Speaking with Kevin 6 months later, he said he was finally hands free from the grow. The kids were up to speed at that point, and he was free to go find the next Headstash.
I know another shop (a CDN mid-sized producer) where the master grower was playing ‘I’ve got a secret’ – holding back knowledge transfer. Likely a holdover from the black market, where any particular advantage was regarded as being too precious to ever mention. They ultimately got fired for this, and the company wrestled for several quarters to stabilize production. Nobody is indispensable, but situations like this can be costly.
‘Ability to execute’ is another common assumption. It’s what I jokingly refer to as ‘FarmVille risk’. It’s a nested assumption that the future plans of an outfit – that has money and permits and hard assets – will be able to deploy them, unlock value, and make money rain from the sky. In FarmVille – hey – just wait a day so you can take the carrots that grew overnight to market for money. Plant another acre if you need to. Perhaps 5. Maybe trade some turnips for parsnips, and sell them for enough to build a new farmhouse.
You get the idea. It’s a game. The real world isn’t. Many Canadian companies have run onto the rocks in this respect, and notably, that out of the major US MSO’s, only Trulieve ($TRUL) has really rock and rolled here QoQ. And I’d caveat that statement by saying their successful execution is confined to operations in Florida. $GTII, $CURA, $CL….and $AYR….all have a whack of deals coming online, and the goodwill and intangibles that are attached to those assets and promises of them – are air at this point. Sure there’s potential, but can it be exploited by who’s there? That’s the question, and the risk.
Assumed competency is another we see again and again. And a good poster child for it at the moment is Canopy Growth ($WEED). With their affiliation with a major multi-national in Constellation Brands ($STZ) (perhaps soon to be the majority owner), surely, they will simply make billions through pure osmosis. This line is again being pushed by the hopefuls and hope’fers as Canopy Growth takes over $ACRE/$TER/$SLNG and BioSteel (etc) with them and head into the states by the end of this year (predicting the timing of change in law is bold enough on its’ own). The assumption propagates the idea that they’re GOING to take over the US as a matter of course. As if existing participants aren’t trying to do that very same thing right now.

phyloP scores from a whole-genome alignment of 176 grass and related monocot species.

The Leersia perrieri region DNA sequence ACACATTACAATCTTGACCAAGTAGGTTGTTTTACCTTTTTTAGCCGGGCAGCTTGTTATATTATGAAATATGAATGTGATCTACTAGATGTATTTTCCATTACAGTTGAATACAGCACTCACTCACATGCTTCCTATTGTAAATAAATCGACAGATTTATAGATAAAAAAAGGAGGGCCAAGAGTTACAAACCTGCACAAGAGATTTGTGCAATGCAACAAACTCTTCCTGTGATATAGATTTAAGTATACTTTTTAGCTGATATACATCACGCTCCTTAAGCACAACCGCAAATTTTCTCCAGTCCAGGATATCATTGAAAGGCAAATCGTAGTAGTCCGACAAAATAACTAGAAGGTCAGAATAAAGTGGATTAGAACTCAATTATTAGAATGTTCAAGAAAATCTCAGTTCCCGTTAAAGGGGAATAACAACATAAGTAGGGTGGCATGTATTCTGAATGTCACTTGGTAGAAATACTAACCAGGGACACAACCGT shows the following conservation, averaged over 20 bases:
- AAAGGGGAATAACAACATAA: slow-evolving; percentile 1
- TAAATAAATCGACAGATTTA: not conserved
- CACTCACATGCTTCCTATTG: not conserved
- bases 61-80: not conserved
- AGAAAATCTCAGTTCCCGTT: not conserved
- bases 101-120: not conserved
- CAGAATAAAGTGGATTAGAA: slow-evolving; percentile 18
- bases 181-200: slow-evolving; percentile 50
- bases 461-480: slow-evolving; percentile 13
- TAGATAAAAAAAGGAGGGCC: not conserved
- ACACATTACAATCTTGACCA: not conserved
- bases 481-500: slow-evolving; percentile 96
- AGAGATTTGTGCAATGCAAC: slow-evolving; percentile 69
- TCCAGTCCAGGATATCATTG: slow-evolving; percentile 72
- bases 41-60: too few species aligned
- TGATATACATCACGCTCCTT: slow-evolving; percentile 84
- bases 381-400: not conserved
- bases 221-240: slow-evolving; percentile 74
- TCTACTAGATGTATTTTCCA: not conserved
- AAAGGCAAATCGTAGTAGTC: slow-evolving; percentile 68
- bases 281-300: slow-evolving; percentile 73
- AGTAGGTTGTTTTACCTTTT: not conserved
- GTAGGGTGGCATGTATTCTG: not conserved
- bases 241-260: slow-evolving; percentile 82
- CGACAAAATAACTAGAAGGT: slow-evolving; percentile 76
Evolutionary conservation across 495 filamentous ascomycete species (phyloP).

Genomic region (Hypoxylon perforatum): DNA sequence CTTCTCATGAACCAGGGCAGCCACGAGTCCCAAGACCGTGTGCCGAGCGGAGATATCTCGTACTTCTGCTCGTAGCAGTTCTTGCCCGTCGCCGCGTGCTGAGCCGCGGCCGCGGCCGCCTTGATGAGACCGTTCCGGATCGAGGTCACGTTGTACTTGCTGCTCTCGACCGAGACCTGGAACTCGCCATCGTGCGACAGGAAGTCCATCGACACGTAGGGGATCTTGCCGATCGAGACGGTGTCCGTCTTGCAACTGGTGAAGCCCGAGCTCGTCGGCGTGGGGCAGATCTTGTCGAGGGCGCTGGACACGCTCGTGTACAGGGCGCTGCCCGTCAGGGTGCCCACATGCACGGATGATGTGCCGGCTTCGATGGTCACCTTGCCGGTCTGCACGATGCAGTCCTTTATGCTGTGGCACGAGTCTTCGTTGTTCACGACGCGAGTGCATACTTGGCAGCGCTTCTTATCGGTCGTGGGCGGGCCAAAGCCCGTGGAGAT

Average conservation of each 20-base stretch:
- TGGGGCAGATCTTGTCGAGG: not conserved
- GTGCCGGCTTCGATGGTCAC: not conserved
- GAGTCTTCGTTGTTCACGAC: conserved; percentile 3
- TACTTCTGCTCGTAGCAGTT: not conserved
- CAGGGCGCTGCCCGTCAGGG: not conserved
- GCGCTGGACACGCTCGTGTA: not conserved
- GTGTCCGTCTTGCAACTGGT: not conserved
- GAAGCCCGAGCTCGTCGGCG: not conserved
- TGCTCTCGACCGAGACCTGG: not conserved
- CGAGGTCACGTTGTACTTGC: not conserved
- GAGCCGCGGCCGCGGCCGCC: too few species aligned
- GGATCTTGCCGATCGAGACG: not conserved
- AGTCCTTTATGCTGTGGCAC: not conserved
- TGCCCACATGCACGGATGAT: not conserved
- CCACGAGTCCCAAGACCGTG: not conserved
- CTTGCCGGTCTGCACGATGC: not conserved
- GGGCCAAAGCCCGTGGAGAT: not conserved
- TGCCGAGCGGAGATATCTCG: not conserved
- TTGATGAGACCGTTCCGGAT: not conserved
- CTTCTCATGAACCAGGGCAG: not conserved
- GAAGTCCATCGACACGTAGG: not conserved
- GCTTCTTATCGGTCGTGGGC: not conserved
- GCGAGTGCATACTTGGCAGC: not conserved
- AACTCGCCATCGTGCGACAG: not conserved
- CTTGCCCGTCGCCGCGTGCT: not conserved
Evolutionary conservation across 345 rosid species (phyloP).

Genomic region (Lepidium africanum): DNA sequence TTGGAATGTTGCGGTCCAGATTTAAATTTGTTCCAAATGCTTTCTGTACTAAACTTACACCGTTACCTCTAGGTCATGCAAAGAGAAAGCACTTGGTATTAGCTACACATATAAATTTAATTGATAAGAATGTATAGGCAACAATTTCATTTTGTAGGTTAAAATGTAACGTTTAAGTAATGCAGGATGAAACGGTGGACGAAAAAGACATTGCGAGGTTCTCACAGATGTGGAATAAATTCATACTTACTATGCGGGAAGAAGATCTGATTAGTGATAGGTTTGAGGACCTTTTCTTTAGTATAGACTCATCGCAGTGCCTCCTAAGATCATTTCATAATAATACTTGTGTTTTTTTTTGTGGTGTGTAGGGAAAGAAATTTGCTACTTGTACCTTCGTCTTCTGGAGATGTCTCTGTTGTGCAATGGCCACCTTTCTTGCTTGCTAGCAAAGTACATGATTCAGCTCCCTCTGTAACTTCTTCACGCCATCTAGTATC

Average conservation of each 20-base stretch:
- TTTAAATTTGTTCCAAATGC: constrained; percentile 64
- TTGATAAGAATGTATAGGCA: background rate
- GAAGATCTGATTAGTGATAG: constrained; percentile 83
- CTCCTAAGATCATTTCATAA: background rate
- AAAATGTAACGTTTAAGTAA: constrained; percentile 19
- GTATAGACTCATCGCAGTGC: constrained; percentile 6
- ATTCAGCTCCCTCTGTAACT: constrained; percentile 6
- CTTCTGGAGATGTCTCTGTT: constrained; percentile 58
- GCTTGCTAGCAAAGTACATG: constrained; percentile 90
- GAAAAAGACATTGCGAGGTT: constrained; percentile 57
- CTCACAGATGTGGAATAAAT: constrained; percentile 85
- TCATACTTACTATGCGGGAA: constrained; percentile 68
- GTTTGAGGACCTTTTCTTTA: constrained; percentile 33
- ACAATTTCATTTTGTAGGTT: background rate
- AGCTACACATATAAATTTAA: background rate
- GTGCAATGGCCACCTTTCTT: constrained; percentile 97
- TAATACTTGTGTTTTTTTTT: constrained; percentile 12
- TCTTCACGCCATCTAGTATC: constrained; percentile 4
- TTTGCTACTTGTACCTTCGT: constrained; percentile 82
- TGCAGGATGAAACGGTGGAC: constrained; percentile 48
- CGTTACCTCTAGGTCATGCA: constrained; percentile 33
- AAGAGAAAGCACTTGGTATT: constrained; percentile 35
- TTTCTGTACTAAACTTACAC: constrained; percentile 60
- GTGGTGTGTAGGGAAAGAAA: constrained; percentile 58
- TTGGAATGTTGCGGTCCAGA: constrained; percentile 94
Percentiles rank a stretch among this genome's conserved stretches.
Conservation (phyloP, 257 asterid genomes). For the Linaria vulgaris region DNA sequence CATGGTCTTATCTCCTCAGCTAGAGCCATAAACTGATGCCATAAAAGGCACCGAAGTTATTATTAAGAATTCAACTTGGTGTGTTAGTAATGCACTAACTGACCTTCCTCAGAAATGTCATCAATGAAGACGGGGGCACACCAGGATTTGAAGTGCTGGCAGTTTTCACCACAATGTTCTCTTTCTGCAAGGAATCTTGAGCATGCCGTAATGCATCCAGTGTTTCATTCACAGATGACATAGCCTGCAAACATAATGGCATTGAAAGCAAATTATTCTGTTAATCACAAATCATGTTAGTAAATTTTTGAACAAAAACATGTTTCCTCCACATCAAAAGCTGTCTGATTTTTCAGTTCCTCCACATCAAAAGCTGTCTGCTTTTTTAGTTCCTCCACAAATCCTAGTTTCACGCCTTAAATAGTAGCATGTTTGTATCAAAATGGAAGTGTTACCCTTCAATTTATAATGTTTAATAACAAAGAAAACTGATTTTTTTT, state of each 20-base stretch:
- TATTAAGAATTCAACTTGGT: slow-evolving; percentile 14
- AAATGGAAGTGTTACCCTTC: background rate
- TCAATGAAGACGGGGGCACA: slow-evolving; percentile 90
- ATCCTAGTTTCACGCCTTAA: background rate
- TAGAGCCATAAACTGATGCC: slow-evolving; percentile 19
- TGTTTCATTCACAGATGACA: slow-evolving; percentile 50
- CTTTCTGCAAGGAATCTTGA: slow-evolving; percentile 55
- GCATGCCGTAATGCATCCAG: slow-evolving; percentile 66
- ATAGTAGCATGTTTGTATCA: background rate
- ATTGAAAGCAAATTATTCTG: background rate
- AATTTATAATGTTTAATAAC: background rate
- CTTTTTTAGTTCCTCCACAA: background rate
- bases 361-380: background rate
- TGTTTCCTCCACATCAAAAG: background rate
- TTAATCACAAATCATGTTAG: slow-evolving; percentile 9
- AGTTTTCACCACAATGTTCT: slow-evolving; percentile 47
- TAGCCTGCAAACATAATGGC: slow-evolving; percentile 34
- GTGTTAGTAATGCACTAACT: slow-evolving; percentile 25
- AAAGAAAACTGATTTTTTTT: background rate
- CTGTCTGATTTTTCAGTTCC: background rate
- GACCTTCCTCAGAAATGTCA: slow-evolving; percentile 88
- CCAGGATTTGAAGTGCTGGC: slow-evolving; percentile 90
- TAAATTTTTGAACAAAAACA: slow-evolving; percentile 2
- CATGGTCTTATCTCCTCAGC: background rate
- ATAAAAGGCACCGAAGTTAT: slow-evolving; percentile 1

As to that assumed competency? Their track record hasn’t shown it. Indeed, they’ve blown $3.5B on production facilities – many of which are now worthless…..and much of what isn’t worthless has been written down. I’ve recently seen CEO David Klein’s intent around the US being phrased as their entry is what was planned all along. That now it’s all coming together and $WEED’s going to be an absolute ‘beast’ in the states with these assets.
I have a strong urge to use a vulgarity here. Instead I’ll just say that’s a silly statement.
That’s are some examples of assumptions, and how they can affect a mindset.
A couple of thoughts for your Saturday morning. I’m still bulldogging a couple of things on MSO optionality, I really want it off my desk. For now, I’ll be producing some Structures on US companies until then, I’m hunting for undiscovered US backwaters.
Asset inflation will be a ‘thing’ through 2021 as the MSO’s continue their land grabs for storefronts and facilities and permits. I want to own something that might become ridiculously expensive via bidding wars. Wish me luck, you’ll know about them when I do.
The preceding is the opinion of the author, and is in no way intended to be a recommendation to buy or sell any security or derivative. Of the companies mentioned. The author has recently held $TER for short periods, and holds some very dead shares in $JWC.